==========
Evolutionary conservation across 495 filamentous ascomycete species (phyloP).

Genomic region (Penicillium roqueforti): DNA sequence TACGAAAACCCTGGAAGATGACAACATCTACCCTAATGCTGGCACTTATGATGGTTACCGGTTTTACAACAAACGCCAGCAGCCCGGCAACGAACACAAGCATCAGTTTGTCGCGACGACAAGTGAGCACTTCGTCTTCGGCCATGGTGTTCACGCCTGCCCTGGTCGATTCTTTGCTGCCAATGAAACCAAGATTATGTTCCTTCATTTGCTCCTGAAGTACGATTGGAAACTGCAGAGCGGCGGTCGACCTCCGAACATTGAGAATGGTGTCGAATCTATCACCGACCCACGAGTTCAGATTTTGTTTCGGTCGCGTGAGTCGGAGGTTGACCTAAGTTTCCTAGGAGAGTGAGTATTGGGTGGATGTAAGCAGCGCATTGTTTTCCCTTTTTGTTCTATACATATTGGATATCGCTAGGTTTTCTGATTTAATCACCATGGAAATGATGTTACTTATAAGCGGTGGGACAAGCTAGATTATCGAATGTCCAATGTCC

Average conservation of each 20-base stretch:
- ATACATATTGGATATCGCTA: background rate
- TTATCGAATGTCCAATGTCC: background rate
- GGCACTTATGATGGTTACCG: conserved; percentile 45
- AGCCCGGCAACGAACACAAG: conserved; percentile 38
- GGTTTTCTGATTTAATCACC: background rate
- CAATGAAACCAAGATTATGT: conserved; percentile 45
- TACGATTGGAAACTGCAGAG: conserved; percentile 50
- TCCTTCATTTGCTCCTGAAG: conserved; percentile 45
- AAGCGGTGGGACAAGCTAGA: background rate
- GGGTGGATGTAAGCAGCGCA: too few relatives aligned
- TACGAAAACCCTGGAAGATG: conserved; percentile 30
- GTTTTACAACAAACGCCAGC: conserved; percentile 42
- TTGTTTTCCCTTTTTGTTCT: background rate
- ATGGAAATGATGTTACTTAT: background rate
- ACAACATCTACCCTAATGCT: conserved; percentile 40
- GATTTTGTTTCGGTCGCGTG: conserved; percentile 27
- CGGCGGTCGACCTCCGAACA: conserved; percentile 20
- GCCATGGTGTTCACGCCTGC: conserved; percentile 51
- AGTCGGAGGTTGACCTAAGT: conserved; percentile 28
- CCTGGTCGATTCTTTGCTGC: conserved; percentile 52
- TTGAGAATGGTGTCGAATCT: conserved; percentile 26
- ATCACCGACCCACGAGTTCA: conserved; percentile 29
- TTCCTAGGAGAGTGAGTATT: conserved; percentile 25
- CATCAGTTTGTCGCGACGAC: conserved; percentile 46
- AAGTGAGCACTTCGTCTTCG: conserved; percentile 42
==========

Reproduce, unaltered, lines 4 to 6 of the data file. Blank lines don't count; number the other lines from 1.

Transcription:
- ATACATATTGGATATCGCTA: background rate
- TTATCGAATGTCCAATGTCC: background rate
- GGCACTTATGATGGTTACCG: conserved; percentile 45